A pair of profit warnings in the support services arena highlight two vulnerable areas for quoted companies, namely the pros and cons of operating in more than one country and having no control over client spending habits. These issues are central to why infrastructure consultant Hyder Consulting (HYC) falls 23.4% to 489.88p and safety equipment specialist Latchways (LTC) drops 11% to £11.35.
Hyder says it will miss profit expectations due to project delays in the Middle East and not as many contract awards as anticipated in Australia. Latchways has blamed slowed than expected orders in the UK and Europe for its construction-facing products. It also says the conversion of sales leads into product orders is taking longer than anticipated for its aviation and wind energy divisions.
That's not all. Unfavourable foreign exchange rates puts another dent in the companies' finances. If you earn in one currency and report in another, there's always a risk that the exchange rates work against you. The Australian dollar is much weaker than when analysts last looked at Hyder around the time of its financial results in November 2013. That means its earnings expectations will have to be nudged downwards. When combined with the project delay issues, Liberum Capital makes severe cuts to its earnings forecasts, implying minimal growth over the next two years. Its 2014 pre-tax profit is reduced by 18% to £17 million and 2015 numbers reduced by 25% to £17.5 million.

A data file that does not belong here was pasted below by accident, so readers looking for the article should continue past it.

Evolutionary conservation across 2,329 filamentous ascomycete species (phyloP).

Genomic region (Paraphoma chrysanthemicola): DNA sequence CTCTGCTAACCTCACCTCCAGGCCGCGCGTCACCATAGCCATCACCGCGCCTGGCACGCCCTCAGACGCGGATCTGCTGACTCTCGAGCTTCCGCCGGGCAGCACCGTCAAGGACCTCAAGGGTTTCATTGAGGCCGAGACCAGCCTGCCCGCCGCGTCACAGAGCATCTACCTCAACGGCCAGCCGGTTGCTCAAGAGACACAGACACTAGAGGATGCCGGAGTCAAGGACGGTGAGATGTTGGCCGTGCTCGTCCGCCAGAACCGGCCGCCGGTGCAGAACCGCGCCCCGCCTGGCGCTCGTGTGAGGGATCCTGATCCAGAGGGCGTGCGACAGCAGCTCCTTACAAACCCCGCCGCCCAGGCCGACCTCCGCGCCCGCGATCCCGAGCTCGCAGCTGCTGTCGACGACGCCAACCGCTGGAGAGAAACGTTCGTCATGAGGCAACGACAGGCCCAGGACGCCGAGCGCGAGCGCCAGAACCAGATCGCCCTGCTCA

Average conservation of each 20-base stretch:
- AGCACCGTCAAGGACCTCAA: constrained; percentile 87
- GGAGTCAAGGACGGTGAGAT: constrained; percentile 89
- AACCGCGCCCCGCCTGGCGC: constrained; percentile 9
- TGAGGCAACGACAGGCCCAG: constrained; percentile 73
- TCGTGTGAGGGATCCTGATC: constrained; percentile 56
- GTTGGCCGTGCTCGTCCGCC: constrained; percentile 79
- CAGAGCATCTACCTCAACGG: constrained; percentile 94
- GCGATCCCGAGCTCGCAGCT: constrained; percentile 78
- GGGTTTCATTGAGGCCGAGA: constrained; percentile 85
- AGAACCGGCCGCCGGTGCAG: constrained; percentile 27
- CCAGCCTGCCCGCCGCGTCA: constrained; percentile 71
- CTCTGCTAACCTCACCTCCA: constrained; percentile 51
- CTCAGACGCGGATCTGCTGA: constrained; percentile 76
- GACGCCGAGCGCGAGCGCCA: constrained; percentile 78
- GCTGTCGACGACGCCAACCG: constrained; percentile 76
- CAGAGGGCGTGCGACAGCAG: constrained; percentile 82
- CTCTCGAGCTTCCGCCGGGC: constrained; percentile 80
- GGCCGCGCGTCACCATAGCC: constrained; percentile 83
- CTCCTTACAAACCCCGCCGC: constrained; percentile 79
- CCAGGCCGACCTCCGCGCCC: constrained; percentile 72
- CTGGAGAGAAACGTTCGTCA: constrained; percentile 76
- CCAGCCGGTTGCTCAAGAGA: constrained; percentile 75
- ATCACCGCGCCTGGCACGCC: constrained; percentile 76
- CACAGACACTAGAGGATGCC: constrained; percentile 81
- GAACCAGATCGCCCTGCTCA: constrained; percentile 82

Latchways says the US, Australian and New Zealand dollars, together with the euro, are risk factors for the business. It blames a strengthening pound in today's announcement, alongside operational gearing effects and marketing investment, for contributing to its profit warning. Stockbroker N+1 Singer reduces its 2014 pre-tax profit by 31% to £6.8 million; and 2015's numbers are lowered by 22% to £9 million.
This is Latchways' second profit warning in four months. In November it flagged lower spending with a long-standing utility customer whose 2013 fiscal budget is running low. The utility needs the remaining cash to fund other projects which means Latchways won’t get any more orders until the start of the utility’s new financial year in April 2014. There’s also tough comparative numbers. Last year Latchways benefited from a big Airbus order; this year it is filling the revenue gap but there’s not enough new business to produce year-on-year revenue growth.